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Anna Grudskaya

Suzuki & Traditional Piano

HCD Music

Hartt Community Division
F 19

Anna Grudskaya was born in Tashkent, Uzbekistan, to a family of musicians and artists and began piano studies at the age of four. Winner of the Concerto/Aria Competition at Santa Clara University and Van Waynen Piano Competition, and the 2017 Hartt Chamber Music Competition, Grudskaya has performed in concert halls in the United States and abroad. She has performed in festivals including the Classical Music Festival in Eisenstadt, Austria; International Keyboard Institute and Festival; Aspen Music Festival and School; Beijing International Music Festival and Academy; New Orleans Piano Institute; NYU Summer Piano Intensive; and Adamant Music School. She has earned degrees from Santa Clara University, Mannes College of Music, New York University, and is currently a Doctor of Musical Arts candidate in piano performance at The Hartt School. Her major teachers have included Hans Boepple, Pavlina Dokovska, Eteri Andjaparidze, and David Westfall.

I have found that the most important qualities of a successful piano instructor are patience, selflessness, and the ability to inspire. As a teacher, I strive to embody all of these traits in order to help my students succeed and reach their full musical potential. I am understanding of different learning styles and have realistic expectations, yet challenge my students to discover, learn, and improve beyond their boundaries. I am dedicated to my students' needs and provide support and mentorship that goes beyond the learning of notes. I am enthusiastic about teaching and eager to share the joy of music. Through dedication and a rigorous work ethic, I believe that all students can succeed and have the potential for personal growth. My goal as a teacher is to enrich my students’ educations and lives, increase their appreciation for music and culture, and realize their individual potentials and abilities.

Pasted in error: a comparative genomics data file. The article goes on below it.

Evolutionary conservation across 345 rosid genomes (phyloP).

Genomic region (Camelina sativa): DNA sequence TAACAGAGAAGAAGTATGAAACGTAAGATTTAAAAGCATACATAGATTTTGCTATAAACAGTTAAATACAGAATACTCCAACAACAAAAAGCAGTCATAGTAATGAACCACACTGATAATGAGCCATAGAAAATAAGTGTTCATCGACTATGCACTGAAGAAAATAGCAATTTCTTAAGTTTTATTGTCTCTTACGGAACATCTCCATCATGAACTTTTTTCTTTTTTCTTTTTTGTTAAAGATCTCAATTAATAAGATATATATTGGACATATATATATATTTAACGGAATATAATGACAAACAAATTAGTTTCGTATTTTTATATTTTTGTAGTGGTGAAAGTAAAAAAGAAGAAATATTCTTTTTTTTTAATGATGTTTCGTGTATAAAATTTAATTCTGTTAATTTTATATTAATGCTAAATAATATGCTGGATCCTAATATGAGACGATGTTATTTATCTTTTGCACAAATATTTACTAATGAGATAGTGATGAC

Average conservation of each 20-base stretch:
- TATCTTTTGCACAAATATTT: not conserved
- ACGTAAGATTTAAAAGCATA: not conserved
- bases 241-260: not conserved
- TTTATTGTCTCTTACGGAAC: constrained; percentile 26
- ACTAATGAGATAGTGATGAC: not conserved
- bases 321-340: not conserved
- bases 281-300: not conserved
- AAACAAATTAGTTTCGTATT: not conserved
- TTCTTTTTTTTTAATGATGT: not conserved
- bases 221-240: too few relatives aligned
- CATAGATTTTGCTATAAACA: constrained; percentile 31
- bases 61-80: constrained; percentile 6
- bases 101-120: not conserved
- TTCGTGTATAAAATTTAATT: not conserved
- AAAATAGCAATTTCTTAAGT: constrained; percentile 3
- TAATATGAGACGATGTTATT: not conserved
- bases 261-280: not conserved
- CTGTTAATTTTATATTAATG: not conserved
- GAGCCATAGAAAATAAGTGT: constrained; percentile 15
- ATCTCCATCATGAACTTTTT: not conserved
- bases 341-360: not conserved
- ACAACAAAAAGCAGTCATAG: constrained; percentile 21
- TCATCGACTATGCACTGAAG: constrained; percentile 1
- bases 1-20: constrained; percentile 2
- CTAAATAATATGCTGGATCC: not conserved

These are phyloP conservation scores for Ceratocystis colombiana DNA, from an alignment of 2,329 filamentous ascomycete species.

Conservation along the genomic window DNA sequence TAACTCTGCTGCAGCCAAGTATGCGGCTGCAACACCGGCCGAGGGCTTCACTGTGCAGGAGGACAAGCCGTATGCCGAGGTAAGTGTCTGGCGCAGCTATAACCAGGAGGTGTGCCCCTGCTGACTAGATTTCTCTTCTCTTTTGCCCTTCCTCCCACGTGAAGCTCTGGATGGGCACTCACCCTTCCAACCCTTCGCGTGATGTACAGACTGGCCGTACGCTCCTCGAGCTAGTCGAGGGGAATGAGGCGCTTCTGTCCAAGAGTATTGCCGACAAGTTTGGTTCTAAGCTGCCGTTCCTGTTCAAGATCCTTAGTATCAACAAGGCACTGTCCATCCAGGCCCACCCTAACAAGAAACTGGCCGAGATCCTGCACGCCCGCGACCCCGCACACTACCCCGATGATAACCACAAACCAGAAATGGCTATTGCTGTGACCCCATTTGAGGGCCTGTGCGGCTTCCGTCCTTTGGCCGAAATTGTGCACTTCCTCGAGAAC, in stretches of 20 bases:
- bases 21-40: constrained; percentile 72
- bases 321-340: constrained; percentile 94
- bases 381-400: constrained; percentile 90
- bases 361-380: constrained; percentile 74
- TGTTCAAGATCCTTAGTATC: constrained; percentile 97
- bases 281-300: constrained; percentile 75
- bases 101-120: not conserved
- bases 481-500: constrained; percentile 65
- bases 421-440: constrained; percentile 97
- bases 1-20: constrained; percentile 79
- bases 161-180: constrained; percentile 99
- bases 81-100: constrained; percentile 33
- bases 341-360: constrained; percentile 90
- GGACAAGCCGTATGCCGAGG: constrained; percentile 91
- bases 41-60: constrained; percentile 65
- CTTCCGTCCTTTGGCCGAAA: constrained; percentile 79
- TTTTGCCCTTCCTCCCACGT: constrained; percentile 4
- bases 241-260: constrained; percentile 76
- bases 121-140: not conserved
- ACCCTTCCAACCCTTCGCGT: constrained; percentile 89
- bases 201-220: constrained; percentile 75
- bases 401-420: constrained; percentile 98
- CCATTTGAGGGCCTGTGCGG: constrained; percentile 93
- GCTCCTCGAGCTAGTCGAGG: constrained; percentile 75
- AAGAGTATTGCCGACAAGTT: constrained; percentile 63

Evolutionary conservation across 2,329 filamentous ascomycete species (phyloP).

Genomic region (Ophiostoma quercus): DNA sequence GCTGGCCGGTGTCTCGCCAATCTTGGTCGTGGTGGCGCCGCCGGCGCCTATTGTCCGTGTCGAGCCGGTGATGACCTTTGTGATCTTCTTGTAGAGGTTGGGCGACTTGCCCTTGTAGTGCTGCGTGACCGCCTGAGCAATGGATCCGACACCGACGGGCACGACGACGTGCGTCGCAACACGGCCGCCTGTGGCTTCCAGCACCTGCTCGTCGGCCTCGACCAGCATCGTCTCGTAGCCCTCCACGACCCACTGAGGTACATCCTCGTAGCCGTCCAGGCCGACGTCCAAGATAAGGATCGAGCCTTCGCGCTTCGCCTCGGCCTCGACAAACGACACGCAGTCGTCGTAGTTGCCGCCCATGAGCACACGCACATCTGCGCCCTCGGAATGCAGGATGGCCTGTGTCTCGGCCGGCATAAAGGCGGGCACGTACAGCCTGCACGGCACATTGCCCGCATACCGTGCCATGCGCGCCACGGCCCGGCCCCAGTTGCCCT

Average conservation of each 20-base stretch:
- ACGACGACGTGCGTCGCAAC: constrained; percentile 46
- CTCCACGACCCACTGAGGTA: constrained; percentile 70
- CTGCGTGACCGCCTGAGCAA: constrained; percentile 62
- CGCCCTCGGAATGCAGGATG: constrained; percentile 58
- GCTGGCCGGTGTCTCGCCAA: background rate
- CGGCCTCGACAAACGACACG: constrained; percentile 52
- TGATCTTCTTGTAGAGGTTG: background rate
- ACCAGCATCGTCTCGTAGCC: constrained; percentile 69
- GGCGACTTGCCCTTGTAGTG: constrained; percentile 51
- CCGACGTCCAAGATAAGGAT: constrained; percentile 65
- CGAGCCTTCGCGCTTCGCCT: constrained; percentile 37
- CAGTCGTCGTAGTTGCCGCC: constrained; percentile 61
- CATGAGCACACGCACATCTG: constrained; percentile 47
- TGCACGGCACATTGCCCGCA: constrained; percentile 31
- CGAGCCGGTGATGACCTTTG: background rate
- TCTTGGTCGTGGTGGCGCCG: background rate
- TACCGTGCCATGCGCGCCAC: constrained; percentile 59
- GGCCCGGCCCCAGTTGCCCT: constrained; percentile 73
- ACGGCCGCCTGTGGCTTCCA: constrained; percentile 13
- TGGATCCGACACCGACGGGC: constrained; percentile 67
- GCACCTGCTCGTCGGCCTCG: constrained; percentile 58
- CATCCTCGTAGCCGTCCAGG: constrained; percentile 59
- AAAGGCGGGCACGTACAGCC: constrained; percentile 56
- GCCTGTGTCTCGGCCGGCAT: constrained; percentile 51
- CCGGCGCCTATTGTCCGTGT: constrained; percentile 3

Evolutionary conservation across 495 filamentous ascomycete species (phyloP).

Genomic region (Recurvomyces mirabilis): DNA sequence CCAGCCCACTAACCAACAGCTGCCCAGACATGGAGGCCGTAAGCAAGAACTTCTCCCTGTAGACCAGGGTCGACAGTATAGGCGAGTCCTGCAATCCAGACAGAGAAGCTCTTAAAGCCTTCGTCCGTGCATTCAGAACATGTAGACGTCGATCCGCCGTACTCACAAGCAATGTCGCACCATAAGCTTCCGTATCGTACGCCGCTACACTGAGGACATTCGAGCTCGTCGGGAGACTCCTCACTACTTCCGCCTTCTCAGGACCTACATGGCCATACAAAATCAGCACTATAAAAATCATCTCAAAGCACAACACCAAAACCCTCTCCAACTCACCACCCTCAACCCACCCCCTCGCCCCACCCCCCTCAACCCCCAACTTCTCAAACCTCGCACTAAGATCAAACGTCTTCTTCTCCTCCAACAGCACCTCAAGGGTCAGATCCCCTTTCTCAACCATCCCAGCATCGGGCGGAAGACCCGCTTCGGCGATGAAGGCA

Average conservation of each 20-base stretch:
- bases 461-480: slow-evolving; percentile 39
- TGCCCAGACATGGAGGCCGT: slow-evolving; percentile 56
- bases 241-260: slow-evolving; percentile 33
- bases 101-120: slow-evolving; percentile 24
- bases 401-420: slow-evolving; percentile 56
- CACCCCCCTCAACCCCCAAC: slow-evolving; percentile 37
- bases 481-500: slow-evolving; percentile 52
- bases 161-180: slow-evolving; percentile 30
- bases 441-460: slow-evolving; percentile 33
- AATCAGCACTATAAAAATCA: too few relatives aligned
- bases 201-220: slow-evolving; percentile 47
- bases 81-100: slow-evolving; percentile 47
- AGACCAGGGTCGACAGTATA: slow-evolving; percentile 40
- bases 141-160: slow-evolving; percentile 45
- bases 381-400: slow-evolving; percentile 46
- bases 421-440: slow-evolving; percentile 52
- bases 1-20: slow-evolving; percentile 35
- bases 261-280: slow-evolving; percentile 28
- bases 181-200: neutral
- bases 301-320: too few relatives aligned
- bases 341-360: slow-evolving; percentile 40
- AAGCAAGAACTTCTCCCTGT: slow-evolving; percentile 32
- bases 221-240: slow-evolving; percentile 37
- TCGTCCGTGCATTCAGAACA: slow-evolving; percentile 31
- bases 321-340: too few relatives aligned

In my teaching, I aim to integrate music history, theory, technique, musicianship, and artistry to provide a well-rounded education. I feel strongly that knowledge of history and art forms outside of music can serve as valuable teaching tools to help students reach a deeper level of understanding and connection to the music they perform. I often rely on outside sources, such as stories, visual art and imagery, theater, literature, and dance, in order to draw connections to music. These references offer a useful link to fuel students’ imaginations, inform their conceptions, and communicate the spirit and expressions of a composition. I incorporate this type of interdisciplinary approach in my teaching with the goal of developing well-rounded musicians and artists for future generations.

Public performance is a skill that requires physical, mental, and emotional preparation. In order to develop my students’ confidence on stage, I offer approaches for learning and memorizing repertoire in an intentional, thoughtful, and methodical manner. Relying on my studies of psychology as well as recent research on learning and performance psychology, I incorporate methods and techniques for dealing with the psychological elements of performance. Relevant topics include effective preparation strategies, managing emotions and nerves, maintaining a positive headspace, and finding a heightened state of focus during performance. The ultimate goal is for students to reach their highest level of artistry and experience the satisfaction of sharing their music with others.